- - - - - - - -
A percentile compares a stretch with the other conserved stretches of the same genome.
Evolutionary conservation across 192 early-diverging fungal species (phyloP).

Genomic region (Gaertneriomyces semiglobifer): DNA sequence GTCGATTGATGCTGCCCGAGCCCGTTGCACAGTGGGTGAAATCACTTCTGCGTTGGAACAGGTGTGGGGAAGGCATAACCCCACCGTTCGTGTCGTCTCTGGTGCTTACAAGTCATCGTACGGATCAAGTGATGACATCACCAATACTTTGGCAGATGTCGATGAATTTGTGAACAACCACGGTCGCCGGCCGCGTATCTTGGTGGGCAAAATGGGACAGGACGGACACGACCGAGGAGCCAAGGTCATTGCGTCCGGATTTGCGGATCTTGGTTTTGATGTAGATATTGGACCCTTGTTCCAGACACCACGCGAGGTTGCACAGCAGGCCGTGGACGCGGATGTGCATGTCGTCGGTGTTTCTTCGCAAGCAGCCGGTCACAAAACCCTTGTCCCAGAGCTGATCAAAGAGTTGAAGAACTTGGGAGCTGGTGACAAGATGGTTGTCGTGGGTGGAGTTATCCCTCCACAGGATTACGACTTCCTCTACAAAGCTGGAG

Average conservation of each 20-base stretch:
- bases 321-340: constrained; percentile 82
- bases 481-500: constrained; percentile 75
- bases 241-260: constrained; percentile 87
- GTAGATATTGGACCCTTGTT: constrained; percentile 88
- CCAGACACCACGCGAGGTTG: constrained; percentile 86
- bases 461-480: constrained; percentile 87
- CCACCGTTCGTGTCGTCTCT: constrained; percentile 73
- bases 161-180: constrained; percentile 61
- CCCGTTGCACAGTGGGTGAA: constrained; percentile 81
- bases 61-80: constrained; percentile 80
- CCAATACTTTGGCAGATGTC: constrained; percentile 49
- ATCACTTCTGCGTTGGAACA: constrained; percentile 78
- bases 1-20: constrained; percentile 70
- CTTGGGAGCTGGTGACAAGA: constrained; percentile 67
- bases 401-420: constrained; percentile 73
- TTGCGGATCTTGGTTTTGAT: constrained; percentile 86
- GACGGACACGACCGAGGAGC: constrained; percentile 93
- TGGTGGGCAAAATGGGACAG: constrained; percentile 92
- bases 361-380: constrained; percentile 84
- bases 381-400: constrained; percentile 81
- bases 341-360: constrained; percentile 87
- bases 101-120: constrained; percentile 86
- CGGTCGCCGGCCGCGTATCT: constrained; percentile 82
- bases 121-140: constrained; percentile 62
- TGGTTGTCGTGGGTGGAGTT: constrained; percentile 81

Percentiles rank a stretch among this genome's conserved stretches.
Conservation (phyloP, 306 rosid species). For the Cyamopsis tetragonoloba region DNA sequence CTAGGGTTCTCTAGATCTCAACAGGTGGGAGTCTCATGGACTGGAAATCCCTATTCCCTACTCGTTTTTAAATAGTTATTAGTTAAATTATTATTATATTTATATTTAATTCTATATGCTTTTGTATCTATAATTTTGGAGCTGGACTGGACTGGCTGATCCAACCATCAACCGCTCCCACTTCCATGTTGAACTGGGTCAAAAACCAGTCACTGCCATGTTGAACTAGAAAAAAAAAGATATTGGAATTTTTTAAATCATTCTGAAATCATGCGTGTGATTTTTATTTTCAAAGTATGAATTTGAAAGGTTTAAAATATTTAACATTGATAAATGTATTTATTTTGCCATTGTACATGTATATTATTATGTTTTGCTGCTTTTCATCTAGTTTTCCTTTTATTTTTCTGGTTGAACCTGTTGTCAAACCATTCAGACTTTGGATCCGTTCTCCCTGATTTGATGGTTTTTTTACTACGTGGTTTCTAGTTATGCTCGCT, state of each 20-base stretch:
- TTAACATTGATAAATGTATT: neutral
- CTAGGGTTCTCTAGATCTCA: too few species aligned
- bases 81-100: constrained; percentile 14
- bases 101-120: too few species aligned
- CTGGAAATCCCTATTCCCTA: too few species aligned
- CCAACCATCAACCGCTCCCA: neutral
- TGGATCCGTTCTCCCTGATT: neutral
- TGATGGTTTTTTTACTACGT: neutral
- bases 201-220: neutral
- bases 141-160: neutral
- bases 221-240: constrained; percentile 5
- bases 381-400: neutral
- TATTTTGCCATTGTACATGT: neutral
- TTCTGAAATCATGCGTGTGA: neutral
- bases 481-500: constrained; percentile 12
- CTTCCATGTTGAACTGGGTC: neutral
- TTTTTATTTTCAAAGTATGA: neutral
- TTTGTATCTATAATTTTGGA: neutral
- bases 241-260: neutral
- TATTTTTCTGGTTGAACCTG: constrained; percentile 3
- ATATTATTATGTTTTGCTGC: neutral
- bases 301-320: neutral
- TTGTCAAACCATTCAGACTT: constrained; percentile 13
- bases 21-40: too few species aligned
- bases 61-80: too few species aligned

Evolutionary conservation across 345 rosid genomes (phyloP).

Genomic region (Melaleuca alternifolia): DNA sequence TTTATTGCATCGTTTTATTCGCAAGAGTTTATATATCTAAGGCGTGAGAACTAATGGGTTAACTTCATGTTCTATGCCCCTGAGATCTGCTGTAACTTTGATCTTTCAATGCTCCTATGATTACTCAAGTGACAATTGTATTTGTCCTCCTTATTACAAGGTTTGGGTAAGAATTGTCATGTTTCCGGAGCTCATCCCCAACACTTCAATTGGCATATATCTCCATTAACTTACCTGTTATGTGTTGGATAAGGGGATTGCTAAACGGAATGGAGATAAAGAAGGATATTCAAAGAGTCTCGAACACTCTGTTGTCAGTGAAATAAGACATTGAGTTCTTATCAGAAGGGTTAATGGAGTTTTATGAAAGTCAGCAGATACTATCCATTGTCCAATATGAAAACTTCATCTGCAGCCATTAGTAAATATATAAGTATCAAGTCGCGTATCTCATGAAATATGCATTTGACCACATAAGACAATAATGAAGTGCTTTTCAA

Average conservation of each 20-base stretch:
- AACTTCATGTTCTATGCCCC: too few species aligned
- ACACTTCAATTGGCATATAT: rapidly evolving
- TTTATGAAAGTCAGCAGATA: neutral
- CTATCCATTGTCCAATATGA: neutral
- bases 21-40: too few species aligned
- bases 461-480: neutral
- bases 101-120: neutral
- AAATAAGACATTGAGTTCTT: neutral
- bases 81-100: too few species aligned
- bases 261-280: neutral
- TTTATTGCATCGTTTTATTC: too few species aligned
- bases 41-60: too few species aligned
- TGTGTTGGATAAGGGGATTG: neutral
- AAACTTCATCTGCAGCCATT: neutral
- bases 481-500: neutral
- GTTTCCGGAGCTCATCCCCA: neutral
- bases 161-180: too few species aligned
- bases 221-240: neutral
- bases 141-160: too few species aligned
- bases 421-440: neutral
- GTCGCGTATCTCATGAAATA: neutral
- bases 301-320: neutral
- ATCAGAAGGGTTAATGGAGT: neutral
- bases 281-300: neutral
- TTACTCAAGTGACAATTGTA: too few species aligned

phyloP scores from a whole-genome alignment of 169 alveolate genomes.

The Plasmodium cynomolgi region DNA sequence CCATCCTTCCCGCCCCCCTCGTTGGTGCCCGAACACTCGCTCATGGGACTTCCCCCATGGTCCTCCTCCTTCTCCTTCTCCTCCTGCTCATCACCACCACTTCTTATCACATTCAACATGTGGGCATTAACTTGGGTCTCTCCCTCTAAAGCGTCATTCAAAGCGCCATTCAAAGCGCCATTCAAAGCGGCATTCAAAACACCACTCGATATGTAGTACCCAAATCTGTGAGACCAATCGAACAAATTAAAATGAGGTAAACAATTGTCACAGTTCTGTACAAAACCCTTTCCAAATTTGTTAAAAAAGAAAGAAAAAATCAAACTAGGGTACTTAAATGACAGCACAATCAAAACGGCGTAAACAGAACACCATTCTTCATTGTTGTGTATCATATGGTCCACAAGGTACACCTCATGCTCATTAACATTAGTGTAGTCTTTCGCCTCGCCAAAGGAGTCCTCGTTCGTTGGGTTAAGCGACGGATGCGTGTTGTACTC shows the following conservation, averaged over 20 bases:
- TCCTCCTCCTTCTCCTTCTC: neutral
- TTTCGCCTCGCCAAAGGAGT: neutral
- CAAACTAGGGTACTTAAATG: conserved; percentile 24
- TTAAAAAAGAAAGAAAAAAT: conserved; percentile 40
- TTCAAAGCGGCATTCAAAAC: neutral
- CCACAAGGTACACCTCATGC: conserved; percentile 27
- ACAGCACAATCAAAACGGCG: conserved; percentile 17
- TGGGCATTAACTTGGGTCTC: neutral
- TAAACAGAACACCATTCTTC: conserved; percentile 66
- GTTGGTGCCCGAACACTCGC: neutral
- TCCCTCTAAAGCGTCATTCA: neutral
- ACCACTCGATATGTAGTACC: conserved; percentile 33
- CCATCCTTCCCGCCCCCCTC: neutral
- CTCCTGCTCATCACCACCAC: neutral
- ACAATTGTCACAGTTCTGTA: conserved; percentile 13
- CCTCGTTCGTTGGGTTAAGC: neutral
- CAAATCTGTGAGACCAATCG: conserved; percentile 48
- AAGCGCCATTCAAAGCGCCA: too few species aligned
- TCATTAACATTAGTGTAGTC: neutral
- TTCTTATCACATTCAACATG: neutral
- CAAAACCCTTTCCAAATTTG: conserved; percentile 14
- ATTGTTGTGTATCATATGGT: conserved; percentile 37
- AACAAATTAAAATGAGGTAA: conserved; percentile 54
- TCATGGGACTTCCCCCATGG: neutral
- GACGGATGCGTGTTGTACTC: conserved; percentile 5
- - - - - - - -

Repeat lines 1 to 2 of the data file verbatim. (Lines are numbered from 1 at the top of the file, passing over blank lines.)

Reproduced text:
A percentile compares a stretch with the other conserved stretches of the same genome.
Evolutionary conservation across 192 early-diverging fungal species (phyloP).